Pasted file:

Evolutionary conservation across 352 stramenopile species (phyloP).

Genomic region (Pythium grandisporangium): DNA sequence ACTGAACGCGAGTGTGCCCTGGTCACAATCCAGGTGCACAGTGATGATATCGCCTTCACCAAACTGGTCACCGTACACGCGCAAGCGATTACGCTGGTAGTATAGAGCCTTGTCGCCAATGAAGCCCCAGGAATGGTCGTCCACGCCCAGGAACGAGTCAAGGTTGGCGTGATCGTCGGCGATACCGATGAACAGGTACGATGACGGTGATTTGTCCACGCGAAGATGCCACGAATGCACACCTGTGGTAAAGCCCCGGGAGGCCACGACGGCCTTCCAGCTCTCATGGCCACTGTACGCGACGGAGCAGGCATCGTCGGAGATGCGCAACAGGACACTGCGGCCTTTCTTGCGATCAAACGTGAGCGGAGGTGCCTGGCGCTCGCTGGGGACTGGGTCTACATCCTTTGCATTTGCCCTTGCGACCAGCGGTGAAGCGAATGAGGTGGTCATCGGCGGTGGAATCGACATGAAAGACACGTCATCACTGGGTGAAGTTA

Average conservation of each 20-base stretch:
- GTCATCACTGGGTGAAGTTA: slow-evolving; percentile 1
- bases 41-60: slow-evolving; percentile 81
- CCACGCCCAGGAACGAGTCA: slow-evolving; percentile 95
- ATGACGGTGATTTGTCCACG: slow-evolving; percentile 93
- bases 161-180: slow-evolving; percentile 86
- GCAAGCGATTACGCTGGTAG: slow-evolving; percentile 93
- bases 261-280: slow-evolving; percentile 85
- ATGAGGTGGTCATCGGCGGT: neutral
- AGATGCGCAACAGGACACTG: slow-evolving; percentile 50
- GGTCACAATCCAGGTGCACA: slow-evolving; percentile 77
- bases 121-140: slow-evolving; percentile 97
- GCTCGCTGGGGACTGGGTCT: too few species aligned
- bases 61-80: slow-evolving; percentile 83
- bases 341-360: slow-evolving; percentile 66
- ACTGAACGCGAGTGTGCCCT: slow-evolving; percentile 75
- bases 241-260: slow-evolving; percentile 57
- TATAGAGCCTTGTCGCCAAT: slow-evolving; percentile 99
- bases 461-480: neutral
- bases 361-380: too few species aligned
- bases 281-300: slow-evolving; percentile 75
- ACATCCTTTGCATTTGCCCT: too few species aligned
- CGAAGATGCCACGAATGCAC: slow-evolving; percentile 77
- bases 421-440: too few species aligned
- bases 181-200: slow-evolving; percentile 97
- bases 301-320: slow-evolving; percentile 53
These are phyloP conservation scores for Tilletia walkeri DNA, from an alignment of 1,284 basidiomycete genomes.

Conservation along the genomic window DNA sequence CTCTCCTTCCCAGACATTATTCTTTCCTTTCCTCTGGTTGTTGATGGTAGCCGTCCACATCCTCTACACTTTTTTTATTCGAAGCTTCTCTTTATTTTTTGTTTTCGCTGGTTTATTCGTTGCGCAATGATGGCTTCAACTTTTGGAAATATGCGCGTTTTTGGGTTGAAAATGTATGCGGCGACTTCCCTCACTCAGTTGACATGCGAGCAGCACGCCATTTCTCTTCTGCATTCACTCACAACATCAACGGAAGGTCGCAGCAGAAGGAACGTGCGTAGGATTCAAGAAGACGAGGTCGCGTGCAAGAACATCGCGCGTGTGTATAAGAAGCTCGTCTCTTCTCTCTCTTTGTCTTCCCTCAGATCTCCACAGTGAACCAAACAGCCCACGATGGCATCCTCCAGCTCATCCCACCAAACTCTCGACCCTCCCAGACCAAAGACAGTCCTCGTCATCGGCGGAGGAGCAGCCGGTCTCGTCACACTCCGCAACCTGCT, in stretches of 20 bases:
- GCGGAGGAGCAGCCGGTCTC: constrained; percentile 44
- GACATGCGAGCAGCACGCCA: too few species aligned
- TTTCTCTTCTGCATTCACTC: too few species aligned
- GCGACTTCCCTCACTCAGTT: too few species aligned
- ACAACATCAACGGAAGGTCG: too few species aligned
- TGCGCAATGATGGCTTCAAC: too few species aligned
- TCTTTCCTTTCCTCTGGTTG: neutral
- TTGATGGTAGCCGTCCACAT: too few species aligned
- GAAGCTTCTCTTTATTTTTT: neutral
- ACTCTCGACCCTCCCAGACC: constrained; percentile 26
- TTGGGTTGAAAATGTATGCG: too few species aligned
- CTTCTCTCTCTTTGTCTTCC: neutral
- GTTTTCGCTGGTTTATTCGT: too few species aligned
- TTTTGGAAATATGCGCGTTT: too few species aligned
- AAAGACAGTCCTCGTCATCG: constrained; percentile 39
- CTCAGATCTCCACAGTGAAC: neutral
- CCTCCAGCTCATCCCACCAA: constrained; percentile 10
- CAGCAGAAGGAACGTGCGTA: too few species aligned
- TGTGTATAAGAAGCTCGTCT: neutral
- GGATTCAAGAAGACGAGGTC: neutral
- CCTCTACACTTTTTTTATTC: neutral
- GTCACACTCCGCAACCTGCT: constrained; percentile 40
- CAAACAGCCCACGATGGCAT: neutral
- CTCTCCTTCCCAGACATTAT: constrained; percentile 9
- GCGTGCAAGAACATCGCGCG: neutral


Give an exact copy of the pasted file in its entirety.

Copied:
Evolutionary conservation across 352 stramenopile species (phyloP).

Genomic region (Pythium grandisporangium): DNA sequence ACTGAACGCGAGTGTGCCCTGGTCACAATCCAGGTGCACAGTGATGATATCGCCTTCACCAAACTGGTCACCGTACACGCGCAAGCGATTACGCTGGTAGTATAGAGCCTTGTCGCCAATGAAGCCCCAGGAATGGTCGTCCACGCCCAGGAACGAGTCAAGGTTGGCGTGATCGTCGGCGATACCGATGAACAGGTACGATGACGGTGATTTGTCCACGCGAAGATGCCACGAATGCACACCTGTGGTAAAGCCCCGGGAGGCCACGACGGCCTTCCAGCTCTCATGGCCACTGTACGCGACGGAGCAGGCATCGTCGGAGATGCGCAACAGGACACTGCGGCCTTTCTTGCGATCAAACGTGAGCGGAGGTGCCTGGCGCTCGCTGGGGACTGGGTCTACATCCTTTGCATTTGCCCTTGCGACCAGCGGTGAAGCGAATGAGGTGGTCATCGGCGGTGGAATCGACATGAAAGACACGTCATCACTGGGTGAAGTTA

Average conservation of each 20-base stretch:
- GTCATCACTGGGTGAAGTTA: slow-evolving; percentile 1
- bases 41-60: slow-evolving; percentile 81
- CCACGCCCAGGAACGAGTCA: slow-evolving; percentile 95
- ATGACGGTGATTTGTCCACG: slow-evolving; percentile 93
- bases 161-180: slow-evolving; percentile 86
- GCAAGCGATTACGCTGGTAG: slow-evolving; percentile 93
- bases 261-280: slow-evolving; percentile 85
- ATGAGGTGGTCATCGGCGGT: neutral
- AGATGCGCAACAGGACACTG: slow-evolving; percentile 50
- GGTCACAATCCAGGTGCACA: slow-evolving; percentile 77
- bases 121-140: slow-evolving; percentile 97
- GCTCGCTGGGGACTGGGTCT: too few species aligned
- bases 61-80: slow-evolving; percentile 83
- bases 341-360: slow-evolving; percentile 66
- ACTGAACGCGAGTGTGCCCT: slow-evolving; percentile 75
- bases 241-260: slow-evolving; percentile 57
- TATAGAGCCTTGTCGCCAAT: slow-evolving; percentile 99
- bases 461-480: neutral
- bases 361-380: too few species aligned
- bases 281-300: slow-evolving; percentile 75
- ACATCCTTTGCATTTGCCCT: too few species aligned
- CGAAGATGCCACGAATGCAC: slow-evolving; percentile 77
- bases 421-440: too few species aligned
- bases 181-200: slow-evolving; percentile 97
- bases 301-320: slow-evolving; percentile 53
These are phyloP conservation scores for Tilletia walkeri DNA, from an alignment of 1,284 basidiomycete genomes.

Conservation along the genomic window DNA sequence CTCTCCTTCCCAGACATTATTCTTTCCTTTCCTCTGGTTGTTGATGGTAGCCGTCCACATCCTCTACACTTTTTTTATTCGAAGCTTCTCTTTATTTTTTGTTTTCGCTGGTTTATTCGTTGCGCAATGATGGCTTCAACTTTTGGAAATATGCGCGTTTTTGGGTTGAAAATGTATGCGGCGACTTCCCTCACTCAGTTGACATGCGAGCAGCACGCCATTTCTCTTCTGCATTCACTCACAACATCAACGGAAGGTCGCAGCAGAAGGAACGTGCGTAGGATTCAAGAAGACGAGGTCGCGTGCAAGAACATCGCGCGTGTGTATAAGAAGCTCGTCTCTTCTCTCTCTTTGTCTTCCCTCAGATCTCCACAGTGAACCAAACAGCCCACGATGGCATCCTCCAGCTCATCCCACCAAACTCTCGACCCTCCCAGACCAAAGACAGTCCTCGTCATCGGCGGAGGAGCAGCCGGTCTCGTCACACTCCGCAACCTGCT, in stretches of 20 bases:
- GCGGAGGAGCAGCCGGTCTC: constrained; percentile 44
- GACATGCGAGCAGCACGCCA: too few species aligned
- TTTCTCTTCTGCATTCACTC: too few species aligned
- GCGACTTCCCTCACTCAGTT: too few species aligned
- ACAACATCAACGGAAGGTCG: too few species aligned
- TGCGCAATGATGGCTTCAAC: too few species aligned
- TCTTTCCTTTCCTCTGGTTG: neutral
- TTGATGGTAGCCGTCCACAT: too few species aligned
- GAAGCTTCTCTTTATTTTTT: neutral
- ACTCTCGACCCTCCCAGACC: constrained; percentile 26
- TTGGGTTGAAAATGTATGCG: too few species aligned
- CTTCTCTCTCTTTGTCTTCC: neutral
- GTTTTCGCTGGTTTATTCGT: too few species aligned
- TTTTGGAAATATGCGCGTTT: too few species aligned
- AAAGACAGTCCTCGTCATCG: constrained; percentile 39
- CTCAGATCTCCACAGTGAAC: neutral
- CCTCCAGCTCATCCCACCAA: constrained; percentile 10
- CAGCAGAAGGAACGTGCGTA: too few species aligned
- TGTGTATAAGAAGCTCGTCT: neutral
- GGATTCAAGAAGACGAGGTC: neutral
- CCTCTACACTTTTTTTATTC: neutral
- GTCACACTCCGCAACCTGCT: constrained; percentile 40
- CAAACAGCCCACGATGGCAT: neutral
- CTCTCCTTCCCAGACATTAT: constrained; percentile 9
- GCGTGCAAGAACATCGCGCG: neutral